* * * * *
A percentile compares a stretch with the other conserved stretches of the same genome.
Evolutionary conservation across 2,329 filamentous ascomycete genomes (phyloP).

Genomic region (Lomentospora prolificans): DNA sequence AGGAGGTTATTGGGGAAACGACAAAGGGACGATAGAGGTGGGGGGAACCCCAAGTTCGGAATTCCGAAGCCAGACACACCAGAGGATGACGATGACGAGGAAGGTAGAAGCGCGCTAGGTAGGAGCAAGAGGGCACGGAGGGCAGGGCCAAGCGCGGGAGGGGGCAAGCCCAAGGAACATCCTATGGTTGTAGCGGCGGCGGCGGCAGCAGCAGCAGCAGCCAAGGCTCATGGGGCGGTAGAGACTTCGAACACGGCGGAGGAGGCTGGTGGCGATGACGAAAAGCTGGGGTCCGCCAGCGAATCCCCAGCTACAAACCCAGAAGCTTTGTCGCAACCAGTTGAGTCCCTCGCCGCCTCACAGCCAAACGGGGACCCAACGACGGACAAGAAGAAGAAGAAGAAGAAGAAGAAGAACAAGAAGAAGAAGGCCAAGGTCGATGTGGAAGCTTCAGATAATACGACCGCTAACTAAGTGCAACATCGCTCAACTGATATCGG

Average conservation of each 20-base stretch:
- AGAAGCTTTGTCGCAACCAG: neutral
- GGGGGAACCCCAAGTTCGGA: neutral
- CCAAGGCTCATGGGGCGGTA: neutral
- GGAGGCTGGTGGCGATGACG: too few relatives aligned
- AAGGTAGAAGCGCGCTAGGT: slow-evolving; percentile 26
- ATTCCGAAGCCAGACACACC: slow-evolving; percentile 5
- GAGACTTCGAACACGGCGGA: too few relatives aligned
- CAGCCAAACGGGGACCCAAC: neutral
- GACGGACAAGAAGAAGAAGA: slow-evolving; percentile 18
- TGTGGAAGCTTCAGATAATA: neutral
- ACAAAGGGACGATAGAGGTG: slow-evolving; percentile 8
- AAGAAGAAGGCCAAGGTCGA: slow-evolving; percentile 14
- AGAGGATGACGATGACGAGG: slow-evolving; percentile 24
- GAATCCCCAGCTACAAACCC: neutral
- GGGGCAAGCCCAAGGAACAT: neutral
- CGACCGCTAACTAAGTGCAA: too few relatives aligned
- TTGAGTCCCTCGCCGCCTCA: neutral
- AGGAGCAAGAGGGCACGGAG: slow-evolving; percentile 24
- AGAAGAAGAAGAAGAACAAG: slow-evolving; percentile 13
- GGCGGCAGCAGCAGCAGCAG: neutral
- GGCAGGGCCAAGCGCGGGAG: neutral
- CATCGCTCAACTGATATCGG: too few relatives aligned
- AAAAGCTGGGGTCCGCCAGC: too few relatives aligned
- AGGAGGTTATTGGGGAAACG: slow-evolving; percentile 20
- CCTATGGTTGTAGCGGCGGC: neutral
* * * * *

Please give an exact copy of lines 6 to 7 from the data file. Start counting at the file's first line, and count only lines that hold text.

- GGGGGAACCCCAAGTTCGGA: neutral
- CCAAGGCTCATGGGGCGGTA: neutral